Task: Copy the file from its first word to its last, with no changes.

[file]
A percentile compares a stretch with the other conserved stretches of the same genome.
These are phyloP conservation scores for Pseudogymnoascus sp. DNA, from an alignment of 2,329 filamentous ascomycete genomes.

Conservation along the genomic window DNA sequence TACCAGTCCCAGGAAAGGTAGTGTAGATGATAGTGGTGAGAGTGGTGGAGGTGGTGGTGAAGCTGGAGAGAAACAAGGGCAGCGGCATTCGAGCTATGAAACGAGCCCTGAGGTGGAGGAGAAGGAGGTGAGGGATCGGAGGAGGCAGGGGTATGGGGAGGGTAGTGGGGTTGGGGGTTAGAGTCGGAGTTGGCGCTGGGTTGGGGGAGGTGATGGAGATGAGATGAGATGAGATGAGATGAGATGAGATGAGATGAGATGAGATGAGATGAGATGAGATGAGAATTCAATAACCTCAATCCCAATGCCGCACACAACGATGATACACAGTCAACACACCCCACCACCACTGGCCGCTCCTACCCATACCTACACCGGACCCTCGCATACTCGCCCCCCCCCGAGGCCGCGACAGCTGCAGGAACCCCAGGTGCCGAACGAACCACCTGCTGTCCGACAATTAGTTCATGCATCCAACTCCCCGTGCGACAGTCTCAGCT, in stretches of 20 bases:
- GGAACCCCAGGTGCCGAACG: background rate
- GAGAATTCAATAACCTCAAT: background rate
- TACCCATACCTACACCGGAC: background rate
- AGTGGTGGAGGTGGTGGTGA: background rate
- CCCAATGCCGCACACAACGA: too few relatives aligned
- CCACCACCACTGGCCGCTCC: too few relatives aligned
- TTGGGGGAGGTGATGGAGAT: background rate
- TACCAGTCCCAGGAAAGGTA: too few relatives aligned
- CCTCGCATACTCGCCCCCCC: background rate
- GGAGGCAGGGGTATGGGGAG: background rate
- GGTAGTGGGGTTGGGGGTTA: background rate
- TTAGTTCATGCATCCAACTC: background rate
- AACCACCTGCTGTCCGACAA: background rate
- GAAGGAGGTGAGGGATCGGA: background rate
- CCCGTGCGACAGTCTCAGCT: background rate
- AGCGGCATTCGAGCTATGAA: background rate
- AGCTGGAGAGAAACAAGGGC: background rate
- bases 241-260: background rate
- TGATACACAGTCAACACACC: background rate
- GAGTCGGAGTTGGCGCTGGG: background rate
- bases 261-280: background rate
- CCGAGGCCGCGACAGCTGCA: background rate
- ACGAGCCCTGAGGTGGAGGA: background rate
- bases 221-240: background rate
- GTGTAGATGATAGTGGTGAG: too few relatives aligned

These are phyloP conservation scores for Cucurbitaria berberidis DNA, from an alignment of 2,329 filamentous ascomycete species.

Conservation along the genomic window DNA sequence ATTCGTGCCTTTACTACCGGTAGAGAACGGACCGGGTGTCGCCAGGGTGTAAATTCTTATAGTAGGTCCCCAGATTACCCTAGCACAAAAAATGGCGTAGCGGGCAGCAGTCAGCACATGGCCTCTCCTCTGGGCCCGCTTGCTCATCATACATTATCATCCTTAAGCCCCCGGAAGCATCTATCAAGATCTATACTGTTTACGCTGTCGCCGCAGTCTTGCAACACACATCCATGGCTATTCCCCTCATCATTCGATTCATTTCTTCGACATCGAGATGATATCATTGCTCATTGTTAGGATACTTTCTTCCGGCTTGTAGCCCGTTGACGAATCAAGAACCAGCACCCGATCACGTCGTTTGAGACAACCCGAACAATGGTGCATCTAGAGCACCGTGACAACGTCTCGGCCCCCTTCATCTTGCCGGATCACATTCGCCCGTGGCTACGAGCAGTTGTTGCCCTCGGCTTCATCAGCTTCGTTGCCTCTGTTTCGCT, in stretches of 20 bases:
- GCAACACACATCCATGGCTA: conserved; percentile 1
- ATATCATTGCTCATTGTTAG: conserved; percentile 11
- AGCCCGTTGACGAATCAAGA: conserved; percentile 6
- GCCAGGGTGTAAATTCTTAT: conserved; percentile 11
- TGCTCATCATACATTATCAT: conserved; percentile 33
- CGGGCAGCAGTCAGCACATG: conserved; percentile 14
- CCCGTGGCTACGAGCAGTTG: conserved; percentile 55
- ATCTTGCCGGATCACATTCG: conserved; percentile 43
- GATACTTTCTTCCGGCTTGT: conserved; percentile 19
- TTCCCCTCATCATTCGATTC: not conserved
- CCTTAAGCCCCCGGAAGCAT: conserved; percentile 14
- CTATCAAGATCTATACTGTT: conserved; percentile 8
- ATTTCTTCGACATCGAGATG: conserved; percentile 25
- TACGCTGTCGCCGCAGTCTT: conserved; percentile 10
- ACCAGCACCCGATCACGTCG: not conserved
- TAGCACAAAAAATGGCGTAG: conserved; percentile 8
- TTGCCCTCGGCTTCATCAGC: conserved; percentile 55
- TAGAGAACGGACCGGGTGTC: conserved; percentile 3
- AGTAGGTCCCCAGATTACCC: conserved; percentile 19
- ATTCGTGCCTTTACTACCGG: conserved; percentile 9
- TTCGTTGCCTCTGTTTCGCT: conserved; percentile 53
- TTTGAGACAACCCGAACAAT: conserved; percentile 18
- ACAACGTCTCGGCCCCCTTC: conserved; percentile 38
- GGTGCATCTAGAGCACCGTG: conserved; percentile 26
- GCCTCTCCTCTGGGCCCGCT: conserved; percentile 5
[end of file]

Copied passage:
A percentile compares a stretch with the other conserved stretches of the same genome.
These are phyloP conservation scores for Pseudogymnoascus sp. DNA, from an alignment of 2,329 filamentous ascomycete genomes.

Conservation along the genomic window DNA sequence TACCAGTCCCAGGAAAGGTAGTGTAGATGATAGTGGTGAGAGTGGTGGAGGTGGTGGTGAAGCTGGAGAGAAACAAGGGCAGCGGCATTCGAGCTATGAAACGAGCCCTGAGGTGGAGGAGAAGGAGGTGAGGGATCGGAGGAGGCAGGGGTATGGGGAGGGTAGTGGGGTTGGGGGTTAGAGTCGGAGTTGGCGCTGGGTTGGGGGAGGTGATGGAGATGAGATGAGATGAGATGAGATGAGATGAGATGAGATGAGATGAGATGAGATGAGATGAGATGAGAATTCAATAACCTCAATCCCAATGCCGCACACAACGATGATACACAGTCAACACACCCCACCACCACTGGCCGCTCCTACCCATACCTACACCGGACCCTCGCATACTCGCCCCCCCCCGAGGCCGCGACAGCTGCAGGAACCCCAGGTGCCGAACGAACCACCTGCTGTCCGACAATTAGTTCATGCATCCAACTCCCCGTGCGACAGTCTCAGCT, in stretches of 20 bases:
- GGAACCCCAGGTGCCGAACG: background rate
- GAGAATTCAATAACCTCAAT: background rate
- TACCCATACCTACACCGGAC: background rate
- AGTGGTGGAGGTGGTGGTGA: background rate
- CCCAATGCCGCACACAACGA: too few relatives aligned
- CCACCACCACTGGCCGCTCC: too few relatives aligned
- TTGGGGGAGGTGATGGAGAT: background rate
- TACCAGTCCCAGGAAAGGTA: too few relatives aligned
- CCTCGCATACTCGCCCCCCC: background rate
- GGAGGCAGGGGTATGGGGAG: background rate
- GGTAGTGGGGTTGGGGGTTA: background rate
- TTAGTTCATGCATCCAACTC: background rate
- AACCACCTGCTGTCCGACAA: background rate
- GAAGGAGGTGAGGGATCGGA: background rate
- CCCGTGCGACAGTCTCAGCT: background rate
- AGCGGCATTCGAGCTATGAA: background rate
- AGCTGGAGAGAAACAAGGGC: background rate
- bases 241-260: background rate
- TGATACACAGTCAACACACC: background rate
- GAGTCGGAGTTGGCGCTGGG: background rate
- bases 261-280: background rate
- CCGAGGCCGCGACAGCTGCA: background rate
- ACGAGCCCTGAGGTGGAGGA: background rate
- bases 221-240: background rate
- GTGTAGATGATAGTGGTGAG: too few relatives aligned

These are phyloP conservation scores for Cucurbitaria berberidis DNA, from an alignment of 2,329 filamentous ascomycete species.

Conservation along the genomic window DNA sequence ATTCGTGCCTTTACTACCGGTAGAGAACGGACCGGGTGTCGCCAGGGTGTAAATTCTTATAGTAGGTCCCCAGATTACCCTAGCACAAAAAATGGCGTAGCGGGCAGCAGTCAGCACATGGCCTCTCCTCTGGGCCCGCTTGCTCATCATACATTATCATCCTTAAGCCCCCGGAAGCATCTATCAAGATCTATACTGTTTACGCTGTCGCCGCAGTCTTGCAACACACATCCATGGCTATTCCCCTCATCATTCGATTCATTTCTTCGACATCGAGATGATATCATTGCTCATTGTTAGGATACTTTCTTCCGGCTTGTAGCCCGTTGACGAATCAAGAACCAGCACCCGATCACGTCGTTTGAGACAACCCGAACAATGGTGCATCTAGAGCACCGTGACAACGTCTCGGCCCCCTTCATCTTGCCGGATCACATTCGCCCGTGGCTACGAGCAGTTGTTGCCCTCGGCTTCATCAGCTTCGTTGCCTCTGTTTCGCT, in stretches of 20 bases:
- GCAACACACATCCATGGCTA: conserved; percentile 1
- ATATCATTGCTCATTGTTAG: conserved; percentile 11
- AGCCCGTTGACGAATCAAGA: conserved; percentile 6
- GCCAGGGTGTAAATTCTTAT: conserved; percentile 11
- TGCTCATCATACATTATCAT: conserved; percentile 33
- CGGGCAGCAGTCAGCACATG: conserved; percentile 14
- CCCGTGGCTACGAGCAGTTG: conserved; percentile 55
- ATCTTGCCGGATCACATTCG: conserved; percentile 43
- GATACTTTCTTCCGGCTTGT: conserved; percentile 19
- TTCCCCTCATCATTCGATTC: not conserved
- CCTTAAGCCCCCGGAAGCAT: conserved; percentile 14
- CTATCAAGATCTATACTGTT: conserved; percentile 8
- ATTTCTTCGACATCGAGATG: conserved; percentile 25
- TACGCTGTCGCCGCAGTCTT: conserved; percentile 10
- ACCAGCACCCGATCACGTCG: not conserved
- TAGCACAAAAAATGGCGTAG: conserved; percentile 8
- TTGCCCTCGGCTTCATCAGC: conserved; percentile 55
- TAGAGAACGGACCGGGTGTC: conserved; percentile 3
- AGTAGGTCCCCAGATTACCC: conserved; percentile 19
- ATTCGTGCCTTTACTACCGG: conserved; percentile 9
- TTCGTTGCCTCTGTTTCGCT: conserved; percentile 53
- TTTGAGACAACCCGAACAAT: conserved; percentile 18
- ACAACGTCTCGGCCCCCTTC: conserved; percentile 38
- GGTGCATCTAGAGCACCGTG: conserved; percentile 26
- GCCTCTCCTCTGGGCCCGCT: conserved; percentile 5